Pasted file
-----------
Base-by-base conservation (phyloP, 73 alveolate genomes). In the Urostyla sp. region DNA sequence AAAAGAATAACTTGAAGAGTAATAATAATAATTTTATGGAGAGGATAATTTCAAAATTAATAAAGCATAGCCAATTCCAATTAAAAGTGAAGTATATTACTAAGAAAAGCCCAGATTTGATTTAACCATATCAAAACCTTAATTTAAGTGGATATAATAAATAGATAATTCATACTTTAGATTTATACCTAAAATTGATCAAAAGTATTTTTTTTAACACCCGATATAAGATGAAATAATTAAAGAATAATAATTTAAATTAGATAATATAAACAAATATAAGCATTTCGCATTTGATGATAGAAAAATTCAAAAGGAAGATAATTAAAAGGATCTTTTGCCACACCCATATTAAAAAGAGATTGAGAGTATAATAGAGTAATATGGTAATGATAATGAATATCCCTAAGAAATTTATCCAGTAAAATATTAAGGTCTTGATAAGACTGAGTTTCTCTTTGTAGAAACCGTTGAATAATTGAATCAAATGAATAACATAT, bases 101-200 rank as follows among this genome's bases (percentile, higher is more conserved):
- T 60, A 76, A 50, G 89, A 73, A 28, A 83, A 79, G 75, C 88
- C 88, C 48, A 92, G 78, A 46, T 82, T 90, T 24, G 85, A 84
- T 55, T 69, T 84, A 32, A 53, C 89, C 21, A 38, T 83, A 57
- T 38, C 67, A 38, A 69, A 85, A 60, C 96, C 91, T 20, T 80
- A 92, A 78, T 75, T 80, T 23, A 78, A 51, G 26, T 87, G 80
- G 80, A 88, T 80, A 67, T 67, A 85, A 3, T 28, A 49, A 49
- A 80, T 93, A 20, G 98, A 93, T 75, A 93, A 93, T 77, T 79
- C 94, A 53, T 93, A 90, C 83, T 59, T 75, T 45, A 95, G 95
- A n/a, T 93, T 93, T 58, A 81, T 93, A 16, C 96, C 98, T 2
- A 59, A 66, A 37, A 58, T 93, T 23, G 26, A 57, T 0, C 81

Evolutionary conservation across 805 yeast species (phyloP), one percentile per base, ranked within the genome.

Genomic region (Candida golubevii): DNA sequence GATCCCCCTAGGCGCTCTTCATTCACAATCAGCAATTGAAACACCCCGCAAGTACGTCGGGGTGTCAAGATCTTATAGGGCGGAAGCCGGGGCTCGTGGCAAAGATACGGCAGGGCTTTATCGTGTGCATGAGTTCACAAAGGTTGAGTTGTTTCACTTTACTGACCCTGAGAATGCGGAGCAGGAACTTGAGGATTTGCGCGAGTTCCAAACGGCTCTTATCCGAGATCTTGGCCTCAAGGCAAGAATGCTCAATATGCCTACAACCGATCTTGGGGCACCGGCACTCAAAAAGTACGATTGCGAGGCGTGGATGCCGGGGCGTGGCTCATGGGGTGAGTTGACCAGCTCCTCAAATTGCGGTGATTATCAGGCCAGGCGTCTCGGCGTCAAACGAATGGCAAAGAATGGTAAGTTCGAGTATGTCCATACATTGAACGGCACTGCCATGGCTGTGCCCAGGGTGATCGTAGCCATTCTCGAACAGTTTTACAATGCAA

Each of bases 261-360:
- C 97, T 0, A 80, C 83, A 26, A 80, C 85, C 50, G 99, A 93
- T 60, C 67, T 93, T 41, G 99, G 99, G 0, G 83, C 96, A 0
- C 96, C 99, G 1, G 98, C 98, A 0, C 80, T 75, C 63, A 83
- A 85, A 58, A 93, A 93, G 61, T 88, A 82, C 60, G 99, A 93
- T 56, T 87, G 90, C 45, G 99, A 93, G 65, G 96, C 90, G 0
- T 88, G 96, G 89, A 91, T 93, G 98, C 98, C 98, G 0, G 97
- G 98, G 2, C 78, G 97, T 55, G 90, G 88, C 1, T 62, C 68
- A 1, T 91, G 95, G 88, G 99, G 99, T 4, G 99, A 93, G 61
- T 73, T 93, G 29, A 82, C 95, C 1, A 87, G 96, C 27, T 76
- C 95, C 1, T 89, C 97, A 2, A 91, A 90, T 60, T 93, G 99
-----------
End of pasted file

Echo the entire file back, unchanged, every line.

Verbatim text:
Base-by-base conservation (phyloP, 73 alveolate genomes). In the Urostyla sp. region DNA sequence AAAAGAATAACTTGAAGAGTAATAATAATAATTTTATGGAGAGGATAATTTCAAAATTAATAAAGCATAGCCAATTCCAATTAAAAGTGAAGTATATTACTAAGAAAAGCCCAGATTTGATTTAACCATATCAAAACCTTAATTTAAGTGGATATAATAAATAGATAATTCATACTTTAGATTTATACCTAAAATTGATCAAAAGTATTTTTTTTAACACCCGATATAAGATGAAATAATTAAAGAATAATAATTTAAATTAGATAATATAAACAAATATAAGCATTTCGCATTTGATGATAGAAAAATTCAAAAGGAAGATAATTAAAAGGATCTTTTGCCACACCCATATTAAAAAGAGATTGAGAGTATAATAGAGTAATATGGTAATGATAATGAATATCCCTAAGAAATTTATCCAGTAAAATATTAAGGTCTTGATAAGACTGAGTTTCTCTTTGTAGAAACCGTTGAATAATTGAATCAAATGAATAACATAT, bases 101-200 rank as follows among this genome's bases (percentile, higher is more conserved):
- T 60, A 76, A 50, G 89, A 73, A 28, A 83, A 79, G 75, C 88
- C 88, C 48, A 92, G 78, A 46, T 82, T 90, T 24, G 85, A 84
- T 55, T 69, T 84, A 32, A 53, C 89, C 21, A 38, T 83, A 57
- T 38, C 67, A 38, A 69, A 85, A 60, C 96, C 91, T 20, T 80
- A 92, A 78, T 75, T 80, T 23, A 78, A 51, G 26, T 87, G 80
- G 80, A 88, T 80, A 67, T 67, A 85, A 3, T 28, A 49, A 49
- A 80, T 93, A 20, G 98, A 93, T 75, A 93, A 93, T 77, T 79
- C 94, A 53, T 93, A 90, C 83, T 59, T 75, T 45, A 95, G 95
- A n/a, T 93, T 93, T 58, A 81, T 93, A 16, C 96, C 98, T 2
- A 59, A 66, A 37, A 58, T 93, T 23, G 26, A 57, T 0, C 81

Evolutionary conservation across 805 yeast species (phyloP), one percentile per base, ranked within the genome.

Genomic region (Candida golubevii): DNA sequence GATCCCCCTAGGCGCTCTTCATTCACAATCAGCAATTGAAACACCCCGCAAGTACGTCGGGGTGTCAAGATCTTATAGGGCGGAAGCCGGGGCTCGTGGCAAAGATACGGCAGGGCTTTATCGTGTGCATGAGTTCACAAAGGTTGAGTTGTTTCACTTTACTGACCCTGAGAATGCGGAGCAGGAACTTGAGGATTTGCGCGAGTTCCAAACGGCTCTTATCCGAGATCTTGGCCTCAAGGCAAGAATGCTCAATATGCCTACAACCGATCTTGGGGCACCGGCACTCAAAAAGTACGATTGCGAGGCGTGGATGCCGGGGCGTGGCTCATGGGGTGAGTTGACCAGCTCCTCAAATTGCGGTGATTATCAGGCCAGGCGTCTCGGCGTCAAACGAATGGCAAAGAATGGTAAGTTCGAGTATGTCCATACATTGAACGGCACTGCCATGGCTGTGCCCAGGGTGATCGTAGCCATTCTCGAACAGTTTTACAATGCAA

Each of bases 261-360:
- C 97, T 0, A 80, C 83, A 26, A 80, C 85, C 50, G 99, A 93
- T 60, C 67, T 93, T 41, G 99, G 99, G 0, G 83, C 96, A 0
- C 96, C 99, G 1, G 98, C 98, A 0, C 80, T 75, C 63, A 83
- A 85, A 58, A 93, A 93, G 61, T 88, A 82, C 60, G 99, A 93
- T 56, T 87, G 90, C 45, G 99, A 93, G 65, G 96, C 90, G 0
- T 88, G 96, G 89, A 91, T 93, G 98, C 98, C 98, G 0, G 97
- G 98, G 2, C 78, G 97, T 55, G 90, G 88, C 1, T 62, C 68
- A 1, T 91, G 95, G 88, G 99, G 99, T 4, G 99, A 93, G 61
- T 73, T 93, G 29, A 82, C 95, C 1, A 87, G 96, C 27, T 76
- C 95, C 1, T 89, C 97, A 2, A 91, A 90, T 60, T 93, G 99